Tuesday, January 31, 2012

yet another posting on career vs. family

A few months ago I was having a not-so-great day on the Transplant service. The not-so-great aspect of this day had been brought about by the need to discharge a single patient after his allogeneic stem cell transplant. Having to discharge a patient after allo stem cell transplant is both the most mind-numbing and complicated role of the fellow on the BMT service as it can involve the need to coordinate home health, home blood draws, line care, monitoring of drug levels, home antibiotics, home TPN, outpatient medication, PT/OT equipment, transportation, clinic follow up, and a lot of patient teaching.  In fact, no discharge would be complete without an irate call from the discharge planner about some order I entered incorrectly.

While although important, this isn't very satisfying work and I was already a tad annoyed by some of the inevitable “complications” that had arose. I was trying to hide this annoyance and get through attending rounds quickly when my attending turned to me and mentioned that there was a grant proposal meeting regarding a clinical trial our institution was trying to get off the ground. It was this afternoon and I should definitely go.

My annoyance deepened.  Oh sure Dr. Attending. With about ten thousand little BS issues I have to resolve in the next two hours, I definitely want to go to your grant proposal meeting. Wonderful.

He mentioned the trial would involve the use of autogenetic stem cell transplant in patients with HIV-related recurrent lymphoma with the goal of curing the recurrent lymphoma and eradicating the HIV.

Now he had my attention.

Although I complain about the fellow’s role on the BMT service, I actually find transplant fascinating and have considered extending my fellowship for additional BMT training.  And while it might sound strange, I also find HIV fascinating and for a brief period considered ID just so that I could study and treat HIV (the fact that all the ID peeps I know get to do some wild traveling might have contributed to my interest).

A corner of medicine that involved both? Here, at our institution? I was definitely interested.

The meeting was between the clinical transplant staff and the basic science team. It started with the members of the lab explaining each step in the development of the vector carrying the gene for HIV resistance and how it would be introduced into the patient’s stem cells. I don’t want to embarrass myself by pretending I could follow all of the molecular biology, but followed enough to become very excited by this project that bore more resemblance to science fiction than any clinical experience I had ever had.  My attending then took over and explained what they proposed would happen to the patients who received the genetically modified stem cells.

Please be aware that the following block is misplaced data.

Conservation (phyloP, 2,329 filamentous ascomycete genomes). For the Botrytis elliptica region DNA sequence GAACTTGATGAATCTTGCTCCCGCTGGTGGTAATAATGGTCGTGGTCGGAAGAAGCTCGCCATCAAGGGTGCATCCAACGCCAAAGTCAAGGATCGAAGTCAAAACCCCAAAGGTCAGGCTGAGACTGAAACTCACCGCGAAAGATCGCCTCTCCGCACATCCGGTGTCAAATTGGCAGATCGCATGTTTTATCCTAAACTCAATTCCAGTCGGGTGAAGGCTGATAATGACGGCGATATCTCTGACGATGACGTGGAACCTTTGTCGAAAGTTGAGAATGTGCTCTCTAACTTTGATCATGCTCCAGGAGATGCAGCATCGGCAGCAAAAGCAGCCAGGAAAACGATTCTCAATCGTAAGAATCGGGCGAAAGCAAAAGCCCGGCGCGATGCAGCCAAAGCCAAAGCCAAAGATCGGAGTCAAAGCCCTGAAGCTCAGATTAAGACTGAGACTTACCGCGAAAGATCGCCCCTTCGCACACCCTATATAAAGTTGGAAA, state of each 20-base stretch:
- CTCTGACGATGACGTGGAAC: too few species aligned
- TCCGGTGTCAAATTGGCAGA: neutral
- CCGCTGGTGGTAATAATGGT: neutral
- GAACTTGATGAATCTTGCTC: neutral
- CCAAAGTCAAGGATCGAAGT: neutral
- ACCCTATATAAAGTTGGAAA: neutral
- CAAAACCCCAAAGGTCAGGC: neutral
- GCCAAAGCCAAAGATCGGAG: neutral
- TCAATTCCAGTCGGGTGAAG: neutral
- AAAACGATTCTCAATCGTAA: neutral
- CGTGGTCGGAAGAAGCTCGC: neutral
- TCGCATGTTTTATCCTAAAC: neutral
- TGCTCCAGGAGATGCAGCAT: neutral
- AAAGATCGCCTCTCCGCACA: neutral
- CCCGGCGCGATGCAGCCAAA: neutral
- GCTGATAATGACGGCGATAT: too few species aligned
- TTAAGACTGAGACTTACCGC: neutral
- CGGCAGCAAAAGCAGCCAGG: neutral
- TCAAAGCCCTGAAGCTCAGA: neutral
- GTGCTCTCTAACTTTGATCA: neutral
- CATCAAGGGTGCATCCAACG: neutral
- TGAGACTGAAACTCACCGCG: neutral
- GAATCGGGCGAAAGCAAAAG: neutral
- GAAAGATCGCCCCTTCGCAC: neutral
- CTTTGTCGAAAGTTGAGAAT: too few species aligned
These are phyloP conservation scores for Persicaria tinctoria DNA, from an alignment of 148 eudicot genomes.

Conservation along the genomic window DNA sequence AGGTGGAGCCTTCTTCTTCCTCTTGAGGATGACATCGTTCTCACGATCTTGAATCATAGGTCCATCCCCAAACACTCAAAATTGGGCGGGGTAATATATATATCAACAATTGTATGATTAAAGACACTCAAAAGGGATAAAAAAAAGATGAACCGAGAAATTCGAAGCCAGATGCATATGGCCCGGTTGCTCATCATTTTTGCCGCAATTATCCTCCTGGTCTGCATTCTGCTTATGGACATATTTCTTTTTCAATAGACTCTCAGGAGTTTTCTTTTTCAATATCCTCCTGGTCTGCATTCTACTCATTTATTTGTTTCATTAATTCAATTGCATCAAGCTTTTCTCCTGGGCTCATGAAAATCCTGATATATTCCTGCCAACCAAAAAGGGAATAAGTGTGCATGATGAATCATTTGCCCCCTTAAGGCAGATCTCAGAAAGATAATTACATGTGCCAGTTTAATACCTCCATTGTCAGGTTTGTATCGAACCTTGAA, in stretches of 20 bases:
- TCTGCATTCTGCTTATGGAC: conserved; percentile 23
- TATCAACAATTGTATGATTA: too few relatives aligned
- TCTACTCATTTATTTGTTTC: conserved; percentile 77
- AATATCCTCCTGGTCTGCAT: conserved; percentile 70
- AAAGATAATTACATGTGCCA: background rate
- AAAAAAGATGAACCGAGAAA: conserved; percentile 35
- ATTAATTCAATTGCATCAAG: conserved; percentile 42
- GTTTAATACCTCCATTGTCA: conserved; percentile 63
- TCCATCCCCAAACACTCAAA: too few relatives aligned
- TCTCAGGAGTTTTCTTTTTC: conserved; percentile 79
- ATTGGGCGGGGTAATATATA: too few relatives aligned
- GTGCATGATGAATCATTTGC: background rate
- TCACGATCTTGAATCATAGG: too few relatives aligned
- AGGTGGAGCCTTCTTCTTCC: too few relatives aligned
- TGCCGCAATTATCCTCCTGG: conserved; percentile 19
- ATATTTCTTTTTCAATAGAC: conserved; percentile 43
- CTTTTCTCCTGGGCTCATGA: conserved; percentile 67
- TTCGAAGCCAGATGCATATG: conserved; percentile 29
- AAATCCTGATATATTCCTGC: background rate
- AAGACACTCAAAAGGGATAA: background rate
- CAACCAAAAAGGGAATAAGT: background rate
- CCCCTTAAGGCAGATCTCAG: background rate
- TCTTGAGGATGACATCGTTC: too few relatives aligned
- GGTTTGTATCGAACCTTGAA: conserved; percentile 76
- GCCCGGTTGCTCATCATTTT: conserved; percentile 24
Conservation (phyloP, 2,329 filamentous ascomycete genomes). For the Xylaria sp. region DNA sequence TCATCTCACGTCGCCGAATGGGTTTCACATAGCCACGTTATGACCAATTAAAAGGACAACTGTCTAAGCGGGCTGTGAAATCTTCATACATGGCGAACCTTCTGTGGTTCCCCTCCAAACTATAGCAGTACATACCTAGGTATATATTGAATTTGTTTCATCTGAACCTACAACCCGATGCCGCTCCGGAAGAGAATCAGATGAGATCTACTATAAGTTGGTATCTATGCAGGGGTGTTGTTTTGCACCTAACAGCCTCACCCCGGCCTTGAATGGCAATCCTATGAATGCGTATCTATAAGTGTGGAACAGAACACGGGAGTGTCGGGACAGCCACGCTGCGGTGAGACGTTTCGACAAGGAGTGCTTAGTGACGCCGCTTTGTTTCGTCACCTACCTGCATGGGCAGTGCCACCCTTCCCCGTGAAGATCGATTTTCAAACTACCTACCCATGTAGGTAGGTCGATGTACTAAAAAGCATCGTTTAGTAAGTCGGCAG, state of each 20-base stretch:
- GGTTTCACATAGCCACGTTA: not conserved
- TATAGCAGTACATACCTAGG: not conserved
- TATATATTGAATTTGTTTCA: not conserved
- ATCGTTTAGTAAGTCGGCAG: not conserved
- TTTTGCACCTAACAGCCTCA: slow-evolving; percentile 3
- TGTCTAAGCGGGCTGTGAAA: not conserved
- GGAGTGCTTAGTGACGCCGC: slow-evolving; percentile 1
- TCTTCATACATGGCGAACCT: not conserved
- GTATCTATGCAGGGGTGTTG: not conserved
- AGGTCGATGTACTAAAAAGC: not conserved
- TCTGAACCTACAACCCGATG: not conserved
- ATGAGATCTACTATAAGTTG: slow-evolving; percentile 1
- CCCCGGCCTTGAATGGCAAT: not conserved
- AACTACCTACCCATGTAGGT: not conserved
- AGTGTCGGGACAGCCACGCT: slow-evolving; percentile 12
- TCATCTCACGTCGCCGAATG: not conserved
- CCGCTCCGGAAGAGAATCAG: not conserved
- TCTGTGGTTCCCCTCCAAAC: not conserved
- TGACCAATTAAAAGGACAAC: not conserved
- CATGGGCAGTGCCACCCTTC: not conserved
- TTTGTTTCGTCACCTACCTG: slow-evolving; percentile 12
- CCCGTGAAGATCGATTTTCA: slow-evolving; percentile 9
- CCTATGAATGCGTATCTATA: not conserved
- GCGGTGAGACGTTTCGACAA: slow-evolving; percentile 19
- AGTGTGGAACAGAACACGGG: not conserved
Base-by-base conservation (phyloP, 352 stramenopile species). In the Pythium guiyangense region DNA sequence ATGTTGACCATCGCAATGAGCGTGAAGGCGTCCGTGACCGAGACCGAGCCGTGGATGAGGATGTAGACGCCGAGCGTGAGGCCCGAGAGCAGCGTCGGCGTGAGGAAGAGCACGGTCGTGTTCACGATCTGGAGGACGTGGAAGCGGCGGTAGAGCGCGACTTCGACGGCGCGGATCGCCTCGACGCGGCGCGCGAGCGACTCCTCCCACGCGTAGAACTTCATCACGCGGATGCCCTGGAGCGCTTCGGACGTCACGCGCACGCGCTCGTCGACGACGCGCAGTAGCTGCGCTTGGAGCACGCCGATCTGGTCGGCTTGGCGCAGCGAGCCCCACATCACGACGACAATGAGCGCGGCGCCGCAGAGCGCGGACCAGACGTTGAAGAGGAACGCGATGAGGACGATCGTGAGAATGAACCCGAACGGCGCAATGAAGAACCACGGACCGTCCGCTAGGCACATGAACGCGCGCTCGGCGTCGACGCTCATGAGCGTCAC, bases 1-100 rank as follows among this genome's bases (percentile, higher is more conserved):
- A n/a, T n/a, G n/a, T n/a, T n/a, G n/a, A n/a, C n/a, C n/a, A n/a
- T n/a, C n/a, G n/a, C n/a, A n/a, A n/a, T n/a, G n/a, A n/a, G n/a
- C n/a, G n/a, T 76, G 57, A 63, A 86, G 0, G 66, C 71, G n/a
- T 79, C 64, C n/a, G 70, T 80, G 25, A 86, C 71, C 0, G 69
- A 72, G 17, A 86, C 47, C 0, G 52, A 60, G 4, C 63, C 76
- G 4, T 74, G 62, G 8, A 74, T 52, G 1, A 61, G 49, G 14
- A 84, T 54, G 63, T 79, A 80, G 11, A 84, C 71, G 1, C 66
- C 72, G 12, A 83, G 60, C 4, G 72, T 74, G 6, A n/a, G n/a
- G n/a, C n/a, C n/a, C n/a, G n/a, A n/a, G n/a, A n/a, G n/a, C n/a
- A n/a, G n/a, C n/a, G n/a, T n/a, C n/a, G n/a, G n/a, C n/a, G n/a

I’ve worked on a lot of dead-end and/or boring research projects. In fact, I’ve never been part of a project that really piqued my curiosity, although some have been better than others. I had certainly never felt as excited by any project as I was sitting in that dark conference room.

I wanted in. I wouldn’t care what menial task it was, although I did start to envision what it would be like to write the first manuscript of a paper on curative HIV therapy.

My unborn son thumped me and reality set in. It is not a bad reality, but it is this – I almost certainly not staying at my current institution when I am done with training, and this project is still years away from inception. This is not because I don’t want to stay– and sitting in that room I really wanted to – but because we need to move closer to family when I am done here. I am actually very fortunate in that, my husband, who has followed me three times during my training, wants to move to the town in which I grew up and I have promised both him and my family that we will relocate as soon as I complete my fellowship.

I have also already decided against additional BMT fellowship training, which would almost certainly be required of any MD who wanted to be a part of this project. I have multiple reasons for this decision, including the need for a job with regular hours (please!), the need to start paying back my loans, the obvious financial needs of our expanding family, and again, the need to relocate. I like transplant, but I don’t feel as though it is something I absolutely have to do in order to feel intellectually and professionally satisfied.